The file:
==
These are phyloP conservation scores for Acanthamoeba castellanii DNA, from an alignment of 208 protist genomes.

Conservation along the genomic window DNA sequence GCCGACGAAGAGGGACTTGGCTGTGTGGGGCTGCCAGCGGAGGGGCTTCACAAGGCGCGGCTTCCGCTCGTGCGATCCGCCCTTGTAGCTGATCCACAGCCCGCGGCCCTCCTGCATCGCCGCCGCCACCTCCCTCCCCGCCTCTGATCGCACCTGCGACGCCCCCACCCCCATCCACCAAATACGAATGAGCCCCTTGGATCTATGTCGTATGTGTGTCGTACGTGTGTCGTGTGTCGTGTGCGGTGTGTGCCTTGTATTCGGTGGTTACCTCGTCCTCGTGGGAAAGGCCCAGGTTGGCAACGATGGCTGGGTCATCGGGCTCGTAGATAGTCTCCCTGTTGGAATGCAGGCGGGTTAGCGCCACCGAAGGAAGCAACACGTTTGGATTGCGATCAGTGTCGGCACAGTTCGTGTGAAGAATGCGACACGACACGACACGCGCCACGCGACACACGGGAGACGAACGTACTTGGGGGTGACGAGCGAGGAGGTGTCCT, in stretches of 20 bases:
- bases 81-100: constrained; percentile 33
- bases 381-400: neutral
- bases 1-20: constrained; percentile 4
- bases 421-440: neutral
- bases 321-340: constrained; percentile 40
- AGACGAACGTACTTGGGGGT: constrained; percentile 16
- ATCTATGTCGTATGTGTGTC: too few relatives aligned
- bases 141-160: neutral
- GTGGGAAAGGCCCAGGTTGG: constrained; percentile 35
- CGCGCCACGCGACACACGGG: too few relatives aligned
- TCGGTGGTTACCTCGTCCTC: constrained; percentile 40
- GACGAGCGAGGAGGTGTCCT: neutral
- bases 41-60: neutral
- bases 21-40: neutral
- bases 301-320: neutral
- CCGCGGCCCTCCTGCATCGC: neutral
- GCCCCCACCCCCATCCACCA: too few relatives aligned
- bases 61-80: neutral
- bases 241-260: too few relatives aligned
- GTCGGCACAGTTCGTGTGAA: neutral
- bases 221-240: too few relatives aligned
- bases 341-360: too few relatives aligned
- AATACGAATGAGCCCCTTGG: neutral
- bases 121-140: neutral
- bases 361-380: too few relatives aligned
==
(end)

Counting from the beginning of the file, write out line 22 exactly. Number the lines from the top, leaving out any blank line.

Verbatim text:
- GTCGGCACAGTTCGTGTGAA: neutral